Treatments - Ginkgo Biloba
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What is Ginkgo Biloba?

Ginko Biloba (also known as Maidenhair Tree) is one of the oldest used herbs available. Its first use probably occurred in China around 2800 BC for its beneficial effects on memory and concentration The medicinal parts are derived from the fresh or dried leaves. The active ingredient is believed to be ginkolide B that inhibits platelet-activating factor (PAF). Ginkgo also appears to enhance blood flow to the brain, thus improving concentration, memory, and absent-mindedness in the elderly.

What are the Uses of Ginko Biloba?
Dementia - There have been more than 55 double-blind clinical trials showing Gingko's favorable effects on vascular insufficiency and age related decrease in brain function, including post-menopausal forgetfulness.

Flint AJ (Can J Psychiatry 1998 Sept; 43 (7): 689-97) stated that ginkgo biloba is “associated with a statistically significant but clinically modest improvement in cognitive function in a substantial minority of patients with mild to moderate Alzheimer's disease.” Wesnes (1997) reported improved heart rate and cognition using a ginkgo biloba and ginseng combination for 90 days in 64 healthy adults. A 2002 study reported in the Journal of the American Medical Association (JAMA.2002; 288:835-840) however, did not find Ginkgo beneficial to facilitate learning, memory, attention and concentration after 6 weeks in participants with average age of 68 using ginkgo 40 milligrams three times daily.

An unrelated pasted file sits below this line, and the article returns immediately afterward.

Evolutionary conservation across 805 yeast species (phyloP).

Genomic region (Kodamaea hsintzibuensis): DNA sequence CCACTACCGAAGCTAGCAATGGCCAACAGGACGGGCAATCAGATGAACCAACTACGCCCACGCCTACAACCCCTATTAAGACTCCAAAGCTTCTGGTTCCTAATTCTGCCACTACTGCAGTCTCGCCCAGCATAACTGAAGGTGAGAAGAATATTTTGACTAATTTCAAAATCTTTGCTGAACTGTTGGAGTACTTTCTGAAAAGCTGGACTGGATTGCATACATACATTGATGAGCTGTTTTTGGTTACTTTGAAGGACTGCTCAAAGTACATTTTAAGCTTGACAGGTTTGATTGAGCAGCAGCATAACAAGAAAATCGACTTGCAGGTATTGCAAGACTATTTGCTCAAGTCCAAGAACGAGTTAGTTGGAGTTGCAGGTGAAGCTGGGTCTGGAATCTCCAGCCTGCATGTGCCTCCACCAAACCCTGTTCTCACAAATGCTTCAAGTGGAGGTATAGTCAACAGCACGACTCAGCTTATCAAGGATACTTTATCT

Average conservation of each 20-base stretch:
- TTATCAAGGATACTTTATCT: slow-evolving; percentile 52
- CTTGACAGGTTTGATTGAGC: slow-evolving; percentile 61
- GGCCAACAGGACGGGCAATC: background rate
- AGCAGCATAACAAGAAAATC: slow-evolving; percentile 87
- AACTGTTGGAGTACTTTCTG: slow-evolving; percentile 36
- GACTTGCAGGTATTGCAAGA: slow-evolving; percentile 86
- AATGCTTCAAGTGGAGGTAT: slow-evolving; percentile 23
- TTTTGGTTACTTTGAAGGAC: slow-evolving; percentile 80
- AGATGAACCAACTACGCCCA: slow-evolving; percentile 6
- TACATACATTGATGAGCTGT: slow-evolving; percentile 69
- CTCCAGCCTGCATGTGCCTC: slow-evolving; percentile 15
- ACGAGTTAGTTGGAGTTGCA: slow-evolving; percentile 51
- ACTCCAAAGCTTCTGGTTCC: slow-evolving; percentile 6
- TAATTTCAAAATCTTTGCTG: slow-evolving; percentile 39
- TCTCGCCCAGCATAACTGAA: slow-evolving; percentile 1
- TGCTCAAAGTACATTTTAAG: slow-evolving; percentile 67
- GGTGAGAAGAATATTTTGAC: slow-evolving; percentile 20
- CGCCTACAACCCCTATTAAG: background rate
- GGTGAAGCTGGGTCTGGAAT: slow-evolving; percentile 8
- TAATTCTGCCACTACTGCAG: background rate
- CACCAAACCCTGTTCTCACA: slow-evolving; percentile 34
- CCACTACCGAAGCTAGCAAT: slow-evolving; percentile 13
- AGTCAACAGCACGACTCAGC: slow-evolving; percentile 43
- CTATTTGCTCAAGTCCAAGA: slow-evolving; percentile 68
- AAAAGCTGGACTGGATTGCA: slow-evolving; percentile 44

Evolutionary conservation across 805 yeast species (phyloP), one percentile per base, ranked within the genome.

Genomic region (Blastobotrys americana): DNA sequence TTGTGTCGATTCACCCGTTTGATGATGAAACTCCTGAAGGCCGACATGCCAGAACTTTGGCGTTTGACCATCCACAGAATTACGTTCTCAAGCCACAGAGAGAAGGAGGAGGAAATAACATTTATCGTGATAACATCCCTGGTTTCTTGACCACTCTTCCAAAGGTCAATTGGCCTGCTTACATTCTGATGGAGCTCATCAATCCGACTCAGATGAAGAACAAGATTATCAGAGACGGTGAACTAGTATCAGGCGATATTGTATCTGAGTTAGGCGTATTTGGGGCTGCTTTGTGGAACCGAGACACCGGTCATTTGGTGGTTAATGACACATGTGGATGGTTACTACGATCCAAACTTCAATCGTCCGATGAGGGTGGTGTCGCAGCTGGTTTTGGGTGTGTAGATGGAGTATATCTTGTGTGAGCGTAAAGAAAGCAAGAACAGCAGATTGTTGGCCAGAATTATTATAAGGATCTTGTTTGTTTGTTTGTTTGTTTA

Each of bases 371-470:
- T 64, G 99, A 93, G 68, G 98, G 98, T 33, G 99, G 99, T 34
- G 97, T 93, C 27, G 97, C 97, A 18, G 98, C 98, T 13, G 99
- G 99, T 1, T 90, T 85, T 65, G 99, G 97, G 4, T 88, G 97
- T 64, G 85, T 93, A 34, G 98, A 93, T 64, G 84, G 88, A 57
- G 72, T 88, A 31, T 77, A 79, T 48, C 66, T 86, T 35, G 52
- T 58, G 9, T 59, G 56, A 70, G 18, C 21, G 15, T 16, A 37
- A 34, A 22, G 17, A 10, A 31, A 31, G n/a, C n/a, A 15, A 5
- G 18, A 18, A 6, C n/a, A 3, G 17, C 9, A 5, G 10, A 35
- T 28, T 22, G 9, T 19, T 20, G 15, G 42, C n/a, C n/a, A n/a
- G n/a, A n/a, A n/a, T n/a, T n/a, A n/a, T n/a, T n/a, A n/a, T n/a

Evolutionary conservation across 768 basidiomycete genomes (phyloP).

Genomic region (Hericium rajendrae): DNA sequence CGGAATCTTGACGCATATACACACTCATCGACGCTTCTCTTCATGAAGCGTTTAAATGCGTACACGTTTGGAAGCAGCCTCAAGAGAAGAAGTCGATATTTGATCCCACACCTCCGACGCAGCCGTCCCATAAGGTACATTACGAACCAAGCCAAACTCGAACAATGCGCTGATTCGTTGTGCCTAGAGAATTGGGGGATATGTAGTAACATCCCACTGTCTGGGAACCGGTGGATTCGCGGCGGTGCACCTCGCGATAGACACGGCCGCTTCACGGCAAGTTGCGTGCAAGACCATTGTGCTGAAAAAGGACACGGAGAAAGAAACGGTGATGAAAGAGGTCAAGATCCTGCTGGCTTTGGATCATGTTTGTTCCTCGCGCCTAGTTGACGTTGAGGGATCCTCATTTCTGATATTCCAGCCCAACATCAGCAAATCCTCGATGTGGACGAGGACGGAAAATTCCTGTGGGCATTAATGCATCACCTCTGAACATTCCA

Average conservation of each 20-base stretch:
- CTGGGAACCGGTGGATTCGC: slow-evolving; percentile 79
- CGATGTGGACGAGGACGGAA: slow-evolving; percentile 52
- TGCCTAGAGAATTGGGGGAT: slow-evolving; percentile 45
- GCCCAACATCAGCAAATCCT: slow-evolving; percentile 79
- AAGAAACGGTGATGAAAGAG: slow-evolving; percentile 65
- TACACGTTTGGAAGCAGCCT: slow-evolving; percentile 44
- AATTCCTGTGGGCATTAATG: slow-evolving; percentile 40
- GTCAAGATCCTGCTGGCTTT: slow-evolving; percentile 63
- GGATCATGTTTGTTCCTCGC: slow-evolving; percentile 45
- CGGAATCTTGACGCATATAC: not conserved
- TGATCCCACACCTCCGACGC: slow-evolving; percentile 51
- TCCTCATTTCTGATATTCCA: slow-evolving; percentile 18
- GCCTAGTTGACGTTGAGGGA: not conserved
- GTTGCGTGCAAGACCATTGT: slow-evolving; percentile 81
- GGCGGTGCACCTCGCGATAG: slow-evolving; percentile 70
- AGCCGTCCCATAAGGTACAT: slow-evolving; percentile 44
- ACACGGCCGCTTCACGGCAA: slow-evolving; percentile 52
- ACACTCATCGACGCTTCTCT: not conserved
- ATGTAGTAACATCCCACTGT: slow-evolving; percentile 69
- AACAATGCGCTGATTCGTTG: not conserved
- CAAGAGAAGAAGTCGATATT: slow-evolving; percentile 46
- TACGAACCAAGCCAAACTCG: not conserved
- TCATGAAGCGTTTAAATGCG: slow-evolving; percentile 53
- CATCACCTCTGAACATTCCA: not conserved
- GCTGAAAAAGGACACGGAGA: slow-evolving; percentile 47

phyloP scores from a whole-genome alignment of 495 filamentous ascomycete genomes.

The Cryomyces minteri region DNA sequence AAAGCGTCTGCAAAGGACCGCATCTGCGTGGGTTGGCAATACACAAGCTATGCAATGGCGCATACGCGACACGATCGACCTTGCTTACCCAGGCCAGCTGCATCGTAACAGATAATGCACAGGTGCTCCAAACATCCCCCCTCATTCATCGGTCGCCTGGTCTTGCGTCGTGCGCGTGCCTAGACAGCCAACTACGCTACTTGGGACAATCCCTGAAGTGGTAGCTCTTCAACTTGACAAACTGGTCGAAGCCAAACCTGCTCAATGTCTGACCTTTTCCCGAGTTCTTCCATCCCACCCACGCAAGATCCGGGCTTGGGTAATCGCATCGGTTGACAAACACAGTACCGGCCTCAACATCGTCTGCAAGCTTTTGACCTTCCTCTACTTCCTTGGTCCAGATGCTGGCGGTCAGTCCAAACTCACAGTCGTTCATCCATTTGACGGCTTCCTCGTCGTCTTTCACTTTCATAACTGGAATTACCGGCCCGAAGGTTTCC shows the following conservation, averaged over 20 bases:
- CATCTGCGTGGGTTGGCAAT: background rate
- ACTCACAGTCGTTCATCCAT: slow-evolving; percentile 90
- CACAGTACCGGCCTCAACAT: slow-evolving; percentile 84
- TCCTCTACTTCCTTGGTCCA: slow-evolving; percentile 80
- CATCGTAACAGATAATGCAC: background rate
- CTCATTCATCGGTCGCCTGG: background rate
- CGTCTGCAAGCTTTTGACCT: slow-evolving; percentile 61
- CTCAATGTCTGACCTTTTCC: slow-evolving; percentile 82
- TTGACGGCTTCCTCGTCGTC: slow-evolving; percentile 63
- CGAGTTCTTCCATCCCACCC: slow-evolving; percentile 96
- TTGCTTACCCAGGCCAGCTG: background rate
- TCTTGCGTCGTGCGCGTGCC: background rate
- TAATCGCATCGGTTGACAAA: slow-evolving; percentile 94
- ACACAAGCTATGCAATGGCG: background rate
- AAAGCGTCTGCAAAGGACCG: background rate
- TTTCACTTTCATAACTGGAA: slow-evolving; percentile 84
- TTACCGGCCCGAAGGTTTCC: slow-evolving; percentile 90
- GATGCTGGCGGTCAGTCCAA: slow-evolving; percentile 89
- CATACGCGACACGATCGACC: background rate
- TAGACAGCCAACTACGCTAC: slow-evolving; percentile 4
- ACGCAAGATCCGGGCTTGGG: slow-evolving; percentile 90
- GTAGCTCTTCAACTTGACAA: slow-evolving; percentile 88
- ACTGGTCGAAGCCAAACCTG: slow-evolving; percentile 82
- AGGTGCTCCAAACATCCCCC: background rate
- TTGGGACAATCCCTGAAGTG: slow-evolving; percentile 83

Peripheral Occlusive Arterial Disease - Peters, et al (Vasa 1998 May; 27(2):106-10) concluded that treatment with a ginkgo extract in patients with occlusive arterial disease “is very safe and causes a significant and therapeutically relevant prolongation of the patients' walking distance.”

What is the rcommended Preparation/Dosages?
The ginkgo extract should contain 24% flavone and 6% terpene lactones. Dosages vary according to manufacturer. Traditionallly, 40 - 120 milligrams three times a day is used.

What about Side Effects?
There are occurrences of side effects in standard dosages. Mild nausea and blood pressure problems have been reported. Avoid concomitant use with other blood thinning agents such as aspirin, heparin, coumadin, or large doses of vitamin E.

Are there any Contraindications?
Known hypersensitivity to Ginkgo preparations. Also, patients with know risk factors for intracranial hemorrhage should avoid the use of Ginkgo Biloba, due to a case report of subarachnoid hemorrhage associated with the herb. It is contraindicated in pregnancy and breastfeeding.